A worker has been confirmed dead after a wall collapse at a mine in the Northern Territory, with industry officials warning risks remain at the site.
The 59-year-old was buried under rock and soil while working at the Bootu Creek manganese mine, about 110 kilometres north of Tennant Creek, on Saturday afternoon.
The operators, Singapore-based OM Holdings, confirmed his death on Monday but said the man’s identity would not be released until approval had been obtained from his family.
“To all his family, friends and work colleagues, OM Ltd extends its sincerest condolences,” the company said.
A full investigation is underway into the incident, with the Minerals Council of Australia saying there is an ongoing risk of further slippage in the area of the collapse.
“This incident will not be resolved quickly,” council chief executive Tania Constable said.
“Much planning is needed to ensure that no one else is placed in danger by the delicate and intricate operations required on site.”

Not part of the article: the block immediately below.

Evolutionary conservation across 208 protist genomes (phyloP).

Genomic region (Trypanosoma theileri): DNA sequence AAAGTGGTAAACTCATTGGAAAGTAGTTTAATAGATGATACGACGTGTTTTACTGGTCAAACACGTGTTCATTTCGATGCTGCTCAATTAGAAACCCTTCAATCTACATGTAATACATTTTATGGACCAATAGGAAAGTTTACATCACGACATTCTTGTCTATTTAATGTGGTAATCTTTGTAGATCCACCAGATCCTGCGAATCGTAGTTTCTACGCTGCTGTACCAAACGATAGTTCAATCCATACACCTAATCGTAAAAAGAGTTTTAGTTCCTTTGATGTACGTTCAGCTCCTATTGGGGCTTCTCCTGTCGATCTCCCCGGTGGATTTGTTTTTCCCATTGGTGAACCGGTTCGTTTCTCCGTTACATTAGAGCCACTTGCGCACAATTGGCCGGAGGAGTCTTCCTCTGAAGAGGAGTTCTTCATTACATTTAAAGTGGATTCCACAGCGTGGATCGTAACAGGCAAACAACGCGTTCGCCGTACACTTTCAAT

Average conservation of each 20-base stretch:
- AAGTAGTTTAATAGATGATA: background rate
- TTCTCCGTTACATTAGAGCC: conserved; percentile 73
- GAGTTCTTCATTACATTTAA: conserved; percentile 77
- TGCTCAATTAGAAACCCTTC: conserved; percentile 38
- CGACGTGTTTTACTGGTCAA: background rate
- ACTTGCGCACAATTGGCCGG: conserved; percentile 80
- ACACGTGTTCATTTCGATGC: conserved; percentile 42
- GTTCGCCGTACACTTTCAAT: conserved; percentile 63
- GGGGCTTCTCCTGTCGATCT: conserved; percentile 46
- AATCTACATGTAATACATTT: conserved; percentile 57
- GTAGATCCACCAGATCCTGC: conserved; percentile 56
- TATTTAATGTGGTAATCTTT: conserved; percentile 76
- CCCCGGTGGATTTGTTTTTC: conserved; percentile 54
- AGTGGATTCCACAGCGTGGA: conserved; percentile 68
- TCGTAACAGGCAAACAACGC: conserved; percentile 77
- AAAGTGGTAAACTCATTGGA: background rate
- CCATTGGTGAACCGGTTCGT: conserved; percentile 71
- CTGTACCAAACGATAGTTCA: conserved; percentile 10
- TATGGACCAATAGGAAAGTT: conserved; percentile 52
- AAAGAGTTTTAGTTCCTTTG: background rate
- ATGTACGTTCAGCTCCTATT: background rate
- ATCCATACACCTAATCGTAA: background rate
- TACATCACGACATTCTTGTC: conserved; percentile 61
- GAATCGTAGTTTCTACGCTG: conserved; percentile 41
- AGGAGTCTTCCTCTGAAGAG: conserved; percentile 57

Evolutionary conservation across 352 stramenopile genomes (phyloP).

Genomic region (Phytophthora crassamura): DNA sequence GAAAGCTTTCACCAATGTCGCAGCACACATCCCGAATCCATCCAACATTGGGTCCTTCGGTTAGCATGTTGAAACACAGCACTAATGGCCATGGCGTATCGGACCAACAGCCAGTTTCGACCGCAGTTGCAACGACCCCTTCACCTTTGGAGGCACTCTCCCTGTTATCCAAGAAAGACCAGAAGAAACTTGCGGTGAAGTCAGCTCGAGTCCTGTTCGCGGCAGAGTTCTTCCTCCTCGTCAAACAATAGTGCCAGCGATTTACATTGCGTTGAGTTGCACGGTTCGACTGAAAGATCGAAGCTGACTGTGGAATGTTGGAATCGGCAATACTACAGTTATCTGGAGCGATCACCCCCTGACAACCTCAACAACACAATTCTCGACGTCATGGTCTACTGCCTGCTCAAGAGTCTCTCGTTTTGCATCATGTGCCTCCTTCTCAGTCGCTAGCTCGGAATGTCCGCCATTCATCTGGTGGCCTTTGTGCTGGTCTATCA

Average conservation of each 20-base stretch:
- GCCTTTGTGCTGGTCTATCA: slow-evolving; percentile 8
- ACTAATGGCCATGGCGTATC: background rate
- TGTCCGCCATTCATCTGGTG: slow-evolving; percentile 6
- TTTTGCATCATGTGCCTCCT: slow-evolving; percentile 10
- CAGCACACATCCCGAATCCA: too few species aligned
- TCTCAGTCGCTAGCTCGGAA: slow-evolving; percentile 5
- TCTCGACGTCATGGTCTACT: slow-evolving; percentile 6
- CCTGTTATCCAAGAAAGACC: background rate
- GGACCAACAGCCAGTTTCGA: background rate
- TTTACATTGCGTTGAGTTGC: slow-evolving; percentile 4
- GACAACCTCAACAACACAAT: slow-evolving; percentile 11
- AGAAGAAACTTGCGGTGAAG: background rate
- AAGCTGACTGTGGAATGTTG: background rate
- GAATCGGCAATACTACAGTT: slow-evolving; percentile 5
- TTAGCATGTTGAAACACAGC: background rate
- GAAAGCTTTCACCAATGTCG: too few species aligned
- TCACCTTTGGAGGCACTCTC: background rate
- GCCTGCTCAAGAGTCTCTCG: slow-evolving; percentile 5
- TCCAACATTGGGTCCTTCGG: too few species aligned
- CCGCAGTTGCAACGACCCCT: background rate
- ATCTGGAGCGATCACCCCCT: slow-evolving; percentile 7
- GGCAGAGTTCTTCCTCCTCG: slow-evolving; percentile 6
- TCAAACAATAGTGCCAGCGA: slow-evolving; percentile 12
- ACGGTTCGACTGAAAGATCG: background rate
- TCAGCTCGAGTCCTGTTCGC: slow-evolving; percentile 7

OM Holdings said all operations at the mine were halted on Saturday but told the stock exchange on Monday that some had since re-started.
It said all employees were being offered counselling and it was cooperating fully with police workplace safety authorities.
Primary Industry and Resources Minister Paul Kirby described the accident as an “absolute tragedy” and said his thoughts were with all the workers at the site and the families involved.
“Territorians have the right to go to work and return safely to their families,” he said.
Ms Constable said the safety and health of its workforce was the top priority of Australia’s minerals industry.
“Any loss of life in Australian mining is unacceptable,” she said.
“This incident sends a clear message that the minerals industry needs to work harder on leadership, systems, people, culture and behaviour to become free of fatalities, injuries and industrial diseases.”
OM Holdings exported the mine’s first shipment of ore in 2006.
Around 140 workers lost their jobs in December 2015 when the mine was mothballed and placed into the hands of administrators.
It returned to full production in 2018.